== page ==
Applicants that used false names or social security numbers, or even were arrested as juvenile might be denied in the discretion of USCIS. Discretionary decisions, such as denials of a DACA applicant cannot be appealed.

Some applicants may have been deported by an immigration court and not even know about that. Many people are deported by not appearing at a court date they never even knew about, usually following a denial of another immigration application. If a family member went to a “notario publico” and filed anything with false information, a denial and subsequent knock at the door by immigration agents is a real possibility.

While it is true that the basic eligibility requirements of the DACA program are not complex, and that filling the forms out are not a challenge for most applicants, the decision to file in the first place, or to know whether another immigration benefit might be an option should be seriously considered before sending paper work to the immigration service.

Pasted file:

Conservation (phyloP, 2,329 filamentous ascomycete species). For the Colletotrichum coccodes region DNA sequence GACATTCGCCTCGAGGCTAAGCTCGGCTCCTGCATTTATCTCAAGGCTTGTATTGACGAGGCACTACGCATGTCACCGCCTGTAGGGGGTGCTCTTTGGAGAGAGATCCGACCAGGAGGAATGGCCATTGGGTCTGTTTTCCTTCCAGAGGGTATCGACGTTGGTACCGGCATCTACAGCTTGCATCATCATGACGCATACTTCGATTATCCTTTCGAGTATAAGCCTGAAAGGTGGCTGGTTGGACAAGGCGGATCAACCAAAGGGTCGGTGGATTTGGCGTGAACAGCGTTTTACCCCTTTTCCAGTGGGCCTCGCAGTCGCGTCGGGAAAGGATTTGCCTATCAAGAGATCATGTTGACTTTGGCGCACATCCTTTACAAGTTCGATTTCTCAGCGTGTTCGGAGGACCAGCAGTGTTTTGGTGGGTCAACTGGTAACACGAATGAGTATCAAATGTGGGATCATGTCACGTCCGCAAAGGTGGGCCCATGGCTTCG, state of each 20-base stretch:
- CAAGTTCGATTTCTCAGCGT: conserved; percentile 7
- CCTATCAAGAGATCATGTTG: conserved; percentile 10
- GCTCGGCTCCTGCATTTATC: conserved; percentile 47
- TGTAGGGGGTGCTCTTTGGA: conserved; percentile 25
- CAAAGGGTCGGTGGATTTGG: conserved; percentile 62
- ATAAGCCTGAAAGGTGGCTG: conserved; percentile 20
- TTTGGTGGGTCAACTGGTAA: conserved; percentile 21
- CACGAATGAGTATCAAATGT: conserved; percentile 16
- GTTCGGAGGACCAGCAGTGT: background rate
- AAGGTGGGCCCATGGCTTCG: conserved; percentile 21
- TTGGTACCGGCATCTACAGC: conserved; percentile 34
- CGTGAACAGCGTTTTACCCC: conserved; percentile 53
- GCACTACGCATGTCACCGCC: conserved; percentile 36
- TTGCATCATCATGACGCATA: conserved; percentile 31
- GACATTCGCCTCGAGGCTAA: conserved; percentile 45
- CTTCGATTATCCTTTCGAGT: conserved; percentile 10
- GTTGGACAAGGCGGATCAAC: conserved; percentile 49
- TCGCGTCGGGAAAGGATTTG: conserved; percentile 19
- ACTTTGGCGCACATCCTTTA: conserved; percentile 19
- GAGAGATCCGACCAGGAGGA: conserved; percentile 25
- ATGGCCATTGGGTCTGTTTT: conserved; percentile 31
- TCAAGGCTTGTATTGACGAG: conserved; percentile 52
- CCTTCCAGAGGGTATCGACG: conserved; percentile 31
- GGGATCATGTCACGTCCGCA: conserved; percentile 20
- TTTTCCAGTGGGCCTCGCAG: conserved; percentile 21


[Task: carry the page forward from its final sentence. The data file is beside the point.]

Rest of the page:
Immigration Attorneys who belong to the American Immigration Lawyers Association (www.aila.org), or BIA accredited representatives are qualified to provide competent and trustworthy advice. There are some groups of non-profit agencies who are claiming that lawyers are not needed to apply for DACA, which is a dangerous and self-serving claim. Even Reps. Dick Durbin and Luis Gutierrez blundered by initially advising people not to hire lawyers while also warning that the law is complex. To make matters worse, there are unscrupulous “notarios” or “immigration consultants” who falsely claim to be competent to handle legal matters who will certainly damage the hopes of many applicants, by incorrectly filing applications or who will just steal money from potential Dreamers.

In all cases, the decision to file for this temporary administrative reprieve ought to be an informed decision to be made after consulting with a qualified immigration attorney.